Adams Papers

From John Quincy Adams to Louisa Catherine Johnson Adams, 10 July 1822

Washington 10th July 1822.

My dearest Friend

Receiving on Sunday your rebuke for the blank covers I had forwarded to you, I should have it more severely had I not concluded that about the same hour you would be receiving from me the proof that I had not been altogether so remiss as you had supposed.

We have had since the beginning of the month such a succession of roasters, day and night that I have felt myself almost reduced to the condition of a vegetable—At the same time I have had brother Jonathans salutations to refresh me and am in the very act of doing myself the justice to return them—I am somewhat apprehensive that the public will grow weary of us both; for in all personal controversies brought before them they never like to be moved from their neutrality and there is an almost irresistible propensity to find faults on both sides—yet I cannot submit to see him turn fabulist at my expense for the amusement of the Nation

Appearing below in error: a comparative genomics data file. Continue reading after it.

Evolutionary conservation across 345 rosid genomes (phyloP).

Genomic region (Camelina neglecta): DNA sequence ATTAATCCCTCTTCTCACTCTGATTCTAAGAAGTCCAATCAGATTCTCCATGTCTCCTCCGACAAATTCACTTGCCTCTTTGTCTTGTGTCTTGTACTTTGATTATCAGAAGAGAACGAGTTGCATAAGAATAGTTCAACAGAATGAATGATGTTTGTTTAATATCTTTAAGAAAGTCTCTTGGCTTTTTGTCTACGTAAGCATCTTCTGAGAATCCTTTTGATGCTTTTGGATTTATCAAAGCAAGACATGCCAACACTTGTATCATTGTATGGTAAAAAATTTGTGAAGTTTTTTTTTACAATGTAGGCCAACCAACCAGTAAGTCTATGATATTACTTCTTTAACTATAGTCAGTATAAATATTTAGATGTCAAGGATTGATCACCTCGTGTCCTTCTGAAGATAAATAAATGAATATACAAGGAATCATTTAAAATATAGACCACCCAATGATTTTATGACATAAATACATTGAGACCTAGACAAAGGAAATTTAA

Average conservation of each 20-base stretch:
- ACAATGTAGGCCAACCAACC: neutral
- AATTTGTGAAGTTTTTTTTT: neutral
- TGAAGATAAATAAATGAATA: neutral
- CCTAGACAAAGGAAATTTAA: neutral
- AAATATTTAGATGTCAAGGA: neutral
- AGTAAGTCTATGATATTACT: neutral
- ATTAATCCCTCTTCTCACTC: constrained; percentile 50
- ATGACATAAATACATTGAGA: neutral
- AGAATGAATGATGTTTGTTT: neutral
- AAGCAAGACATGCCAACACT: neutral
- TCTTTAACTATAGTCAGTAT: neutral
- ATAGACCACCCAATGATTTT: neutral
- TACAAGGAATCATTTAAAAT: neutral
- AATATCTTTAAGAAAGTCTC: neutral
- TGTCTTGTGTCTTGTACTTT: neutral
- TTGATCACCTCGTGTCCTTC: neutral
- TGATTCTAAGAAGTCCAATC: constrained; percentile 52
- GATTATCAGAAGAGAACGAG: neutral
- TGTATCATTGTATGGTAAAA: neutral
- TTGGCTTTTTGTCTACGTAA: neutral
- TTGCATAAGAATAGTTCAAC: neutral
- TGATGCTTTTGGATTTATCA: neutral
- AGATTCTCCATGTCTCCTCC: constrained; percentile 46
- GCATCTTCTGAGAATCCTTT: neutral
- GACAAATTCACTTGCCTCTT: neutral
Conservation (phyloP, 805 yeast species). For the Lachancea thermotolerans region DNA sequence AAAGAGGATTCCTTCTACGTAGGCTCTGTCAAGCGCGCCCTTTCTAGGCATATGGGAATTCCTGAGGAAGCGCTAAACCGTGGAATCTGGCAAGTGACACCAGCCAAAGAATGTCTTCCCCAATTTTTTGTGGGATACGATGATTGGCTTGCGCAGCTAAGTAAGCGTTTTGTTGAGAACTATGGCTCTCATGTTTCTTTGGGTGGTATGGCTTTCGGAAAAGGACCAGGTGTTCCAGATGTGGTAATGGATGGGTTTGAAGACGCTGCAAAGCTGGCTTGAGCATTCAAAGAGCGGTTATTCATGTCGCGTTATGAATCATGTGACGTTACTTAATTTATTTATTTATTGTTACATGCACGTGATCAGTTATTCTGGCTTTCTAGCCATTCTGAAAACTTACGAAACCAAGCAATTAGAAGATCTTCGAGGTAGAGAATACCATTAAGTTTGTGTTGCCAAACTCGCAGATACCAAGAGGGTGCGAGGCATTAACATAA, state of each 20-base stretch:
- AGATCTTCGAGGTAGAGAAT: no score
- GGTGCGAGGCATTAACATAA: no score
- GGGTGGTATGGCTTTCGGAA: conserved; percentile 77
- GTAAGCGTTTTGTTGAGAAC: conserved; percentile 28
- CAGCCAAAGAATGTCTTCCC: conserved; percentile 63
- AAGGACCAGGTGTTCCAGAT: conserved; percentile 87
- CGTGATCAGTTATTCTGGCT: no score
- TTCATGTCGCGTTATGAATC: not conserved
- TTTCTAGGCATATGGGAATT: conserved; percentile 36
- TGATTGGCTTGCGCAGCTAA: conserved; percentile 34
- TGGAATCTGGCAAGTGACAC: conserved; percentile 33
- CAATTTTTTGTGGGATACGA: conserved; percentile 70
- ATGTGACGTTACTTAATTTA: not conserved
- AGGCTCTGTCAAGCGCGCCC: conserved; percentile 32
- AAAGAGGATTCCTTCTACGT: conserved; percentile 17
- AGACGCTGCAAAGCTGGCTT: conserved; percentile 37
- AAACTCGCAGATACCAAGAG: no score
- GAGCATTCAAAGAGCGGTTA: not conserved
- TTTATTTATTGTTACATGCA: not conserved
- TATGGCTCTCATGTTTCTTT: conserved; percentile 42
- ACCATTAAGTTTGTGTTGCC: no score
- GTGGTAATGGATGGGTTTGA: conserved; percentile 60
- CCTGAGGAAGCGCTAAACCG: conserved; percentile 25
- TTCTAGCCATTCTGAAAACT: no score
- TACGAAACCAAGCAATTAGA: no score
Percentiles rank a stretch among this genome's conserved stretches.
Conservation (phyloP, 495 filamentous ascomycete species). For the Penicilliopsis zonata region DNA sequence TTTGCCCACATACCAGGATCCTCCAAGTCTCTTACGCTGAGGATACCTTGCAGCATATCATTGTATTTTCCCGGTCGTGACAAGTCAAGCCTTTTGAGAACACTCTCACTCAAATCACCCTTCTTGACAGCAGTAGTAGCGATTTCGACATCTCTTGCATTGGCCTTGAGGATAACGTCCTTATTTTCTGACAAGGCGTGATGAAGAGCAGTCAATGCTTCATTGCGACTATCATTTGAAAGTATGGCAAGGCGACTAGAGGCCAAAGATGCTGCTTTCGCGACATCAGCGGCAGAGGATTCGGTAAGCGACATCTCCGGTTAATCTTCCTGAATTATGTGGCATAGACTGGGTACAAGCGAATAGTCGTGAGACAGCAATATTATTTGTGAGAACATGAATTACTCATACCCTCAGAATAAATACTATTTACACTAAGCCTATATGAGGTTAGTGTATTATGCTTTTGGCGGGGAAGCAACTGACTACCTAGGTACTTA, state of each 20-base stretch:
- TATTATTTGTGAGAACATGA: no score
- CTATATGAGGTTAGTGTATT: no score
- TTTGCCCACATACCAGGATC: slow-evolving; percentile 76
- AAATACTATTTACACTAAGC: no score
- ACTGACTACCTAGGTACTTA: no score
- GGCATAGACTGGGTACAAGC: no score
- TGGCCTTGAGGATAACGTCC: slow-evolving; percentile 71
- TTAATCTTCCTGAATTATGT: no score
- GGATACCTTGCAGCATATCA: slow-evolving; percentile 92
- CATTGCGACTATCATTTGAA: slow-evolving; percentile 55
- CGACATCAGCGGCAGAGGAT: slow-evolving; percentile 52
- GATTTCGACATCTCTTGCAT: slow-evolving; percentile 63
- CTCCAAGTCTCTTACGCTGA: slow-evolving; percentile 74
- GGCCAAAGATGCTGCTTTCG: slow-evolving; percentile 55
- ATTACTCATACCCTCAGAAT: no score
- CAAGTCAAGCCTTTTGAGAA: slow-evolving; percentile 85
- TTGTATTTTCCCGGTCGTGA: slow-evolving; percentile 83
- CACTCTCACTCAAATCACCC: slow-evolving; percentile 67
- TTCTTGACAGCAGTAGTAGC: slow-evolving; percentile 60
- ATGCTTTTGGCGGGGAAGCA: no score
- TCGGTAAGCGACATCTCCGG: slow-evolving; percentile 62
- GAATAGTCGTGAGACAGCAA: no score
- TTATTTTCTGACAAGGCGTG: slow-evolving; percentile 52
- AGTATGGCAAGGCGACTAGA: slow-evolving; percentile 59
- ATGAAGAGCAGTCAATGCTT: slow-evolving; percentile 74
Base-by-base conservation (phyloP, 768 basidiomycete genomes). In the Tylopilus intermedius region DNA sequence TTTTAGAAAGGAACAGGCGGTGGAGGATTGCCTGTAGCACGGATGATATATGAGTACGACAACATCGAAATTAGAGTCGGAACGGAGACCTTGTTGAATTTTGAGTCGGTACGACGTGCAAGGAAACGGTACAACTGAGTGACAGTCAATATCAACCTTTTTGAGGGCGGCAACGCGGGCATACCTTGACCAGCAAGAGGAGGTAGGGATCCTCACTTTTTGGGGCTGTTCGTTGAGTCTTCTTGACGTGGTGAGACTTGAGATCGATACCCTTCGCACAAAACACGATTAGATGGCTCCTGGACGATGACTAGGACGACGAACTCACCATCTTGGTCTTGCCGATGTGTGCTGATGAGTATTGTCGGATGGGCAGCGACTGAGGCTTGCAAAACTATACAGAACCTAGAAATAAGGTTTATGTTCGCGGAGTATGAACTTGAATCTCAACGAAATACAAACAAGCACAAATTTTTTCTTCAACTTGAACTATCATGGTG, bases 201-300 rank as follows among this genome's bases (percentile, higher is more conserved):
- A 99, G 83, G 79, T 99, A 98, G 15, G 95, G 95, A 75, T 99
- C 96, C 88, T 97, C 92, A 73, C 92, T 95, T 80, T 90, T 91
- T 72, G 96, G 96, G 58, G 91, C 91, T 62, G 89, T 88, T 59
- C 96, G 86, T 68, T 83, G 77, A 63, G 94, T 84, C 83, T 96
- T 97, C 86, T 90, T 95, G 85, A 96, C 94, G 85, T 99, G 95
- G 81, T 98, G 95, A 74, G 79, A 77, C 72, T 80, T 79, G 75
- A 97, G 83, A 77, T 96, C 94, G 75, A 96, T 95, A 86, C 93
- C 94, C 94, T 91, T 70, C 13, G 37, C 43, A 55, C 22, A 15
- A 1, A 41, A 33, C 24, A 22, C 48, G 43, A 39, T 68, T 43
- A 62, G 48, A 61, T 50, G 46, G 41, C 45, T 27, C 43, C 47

We had a rainy Independence day—and as I was walking from the Capitol home Mrs Calhoun who was riding homewards with Mr and Mrs Gadsden seeing me walking and but half sheltered by my Umbrella stopped the carriage and offered me a seat which I accepted. She then invited me to call on them in the evening which I did and spent it very agreeably. Mr Calhoun has since spent part of an evening with me.

The President and his Lady have returned from Loudoun and will stay some days here—Their next visit will be to Albemarle.

The Washington Theatre opened last night with the Rivals and the Review or the Wags of Windsor—I had never seen either of them before and was well pleased with Sir Anthony Absolute, Mrs Malaprop and Caleb Quotem.—Tomorrow they give the Busy Body.

Mr William Brent you doubtless know has lost his wife who is much lamented—Mr F Key of Georgetown is also in deep affliction He had a small boy who was drowned yesterday in the river.

I cannot come to Philadelphia being “like sad Prometheus fastened to my Rock:” but I will send you some cash The spirit of Martyrdom seems to come upon me, and I sometimes think it would be happy for me if I could die at my Post

Till death at least, I am yours

MHi: Adams Family Papers, Letterbooks.

Index Entries